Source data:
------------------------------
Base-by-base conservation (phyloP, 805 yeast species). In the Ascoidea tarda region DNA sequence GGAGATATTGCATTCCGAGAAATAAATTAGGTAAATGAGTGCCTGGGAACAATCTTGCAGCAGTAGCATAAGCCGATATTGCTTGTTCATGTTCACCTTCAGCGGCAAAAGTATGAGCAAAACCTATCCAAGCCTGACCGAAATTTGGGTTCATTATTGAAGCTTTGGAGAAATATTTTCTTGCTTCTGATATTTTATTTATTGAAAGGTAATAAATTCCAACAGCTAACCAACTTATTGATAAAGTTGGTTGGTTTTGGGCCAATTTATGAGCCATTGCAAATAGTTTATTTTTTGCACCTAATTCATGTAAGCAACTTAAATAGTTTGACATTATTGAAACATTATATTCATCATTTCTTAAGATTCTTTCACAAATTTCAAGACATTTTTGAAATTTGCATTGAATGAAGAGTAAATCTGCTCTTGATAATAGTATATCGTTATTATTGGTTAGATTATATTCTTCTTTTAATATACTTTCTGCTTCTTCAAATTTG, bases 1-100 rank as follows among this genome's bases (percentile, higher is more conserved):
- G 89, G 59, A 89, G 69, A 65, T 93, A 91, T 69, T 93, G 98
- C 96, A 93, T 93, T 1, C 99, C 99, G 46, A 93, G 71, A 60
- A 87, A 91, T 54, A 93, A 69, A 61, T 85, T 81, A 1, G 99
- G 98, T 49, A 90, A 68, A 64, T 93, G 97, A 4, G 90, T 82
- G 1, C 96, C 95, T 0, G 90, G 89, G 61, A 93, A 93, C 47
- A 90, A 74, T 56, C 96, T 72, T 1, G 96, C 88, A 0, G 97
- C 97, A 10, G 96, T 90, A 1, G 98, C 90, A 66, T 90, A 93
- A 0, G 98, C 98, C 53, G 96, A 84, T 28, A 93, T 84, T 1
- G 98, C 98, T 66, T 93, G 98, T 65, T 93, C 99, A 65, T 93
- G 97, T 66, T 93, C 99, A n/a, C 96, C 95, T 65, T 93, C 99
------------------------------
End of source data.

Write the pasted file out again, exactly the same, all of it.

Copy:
Base-by-base conservation (phyloP, 805 yeast species). In the Ascoidea tarda region DNA sequence GGAGATATTGCATTCCGAGAAATAAATTAGGTAAATGAGTGCCTGGGAACAATCTTGCAGCAGTAGCATAAGCCGATATTGCTTGTTCATGTTCACCTTCAGCGGCAAAAGTATGAGCAAAACCTATCCAAGCCTGACCGAAATTTGGGTTCATTATTGAAGCTTTGGAGAAATATTTTCTTGCTTCTGATATTTTATTTATTGAAAGGTAATAAATTCCAACAGCTAACCAACTTATTGATAAAGTTGGTTGGTTTTGGGCCAATTTATGAGCCATTGCAAATAGTTTATTTTTTGCACCTAATTCATGTAAGCAACTTAAATAGTTTGACATTATTGAAACATTATATTCATCATTTCTTAAGATTCTTTCACAAATTTCAAGACATTTTTGAAATTTGCATTGAATGAAGAGTAAATCTGCTCTTGATAATAGTATATCGTTATTATTGGTTAGATTATATTCTTCTTTTAATATACTTTCTGCTTCTTCAAATTTG, bases 1-100 rank as follows among this genome's bases (percentile, higher is more conserved):
- G 89, G 59, A 89, G 69, A 65, T 93, A 91, T 69, T 93, G 98
- C 96, A 93, T 93, T 1, C 99, C 99, G 46, A 93, G 71, A 60
- A 87, A 91, T 54, A 93, A 69, A 61, T 85, T 81, A 1, G 99
- G 98, T 49, A 90, A 68, A 64, T 93, G 97, A 4, G 90, T 82
- G 1, C 96, C 95, T 0, G 90, G 89, G 61, A 93, A 93, C 47
- A 90, A 74, T 56, C 96, T 72, T 1, G 96, C 88, A 0, G 97
- C 97, A 10, G 96, T 90, A 1, G 98, C 90, A 66, T 90, A 93
- A 0, G 98, C 98, C 53, G 96, A 84, T 28, A 93, T 84, T 1
- G 98, C 98, T 66, T 93, G 98, T 65, T 93, C 99, A 65, T 93
- G 97, T 66, T 93, C 99, A n/a, C 96, C 95, T 65, T 93, C 99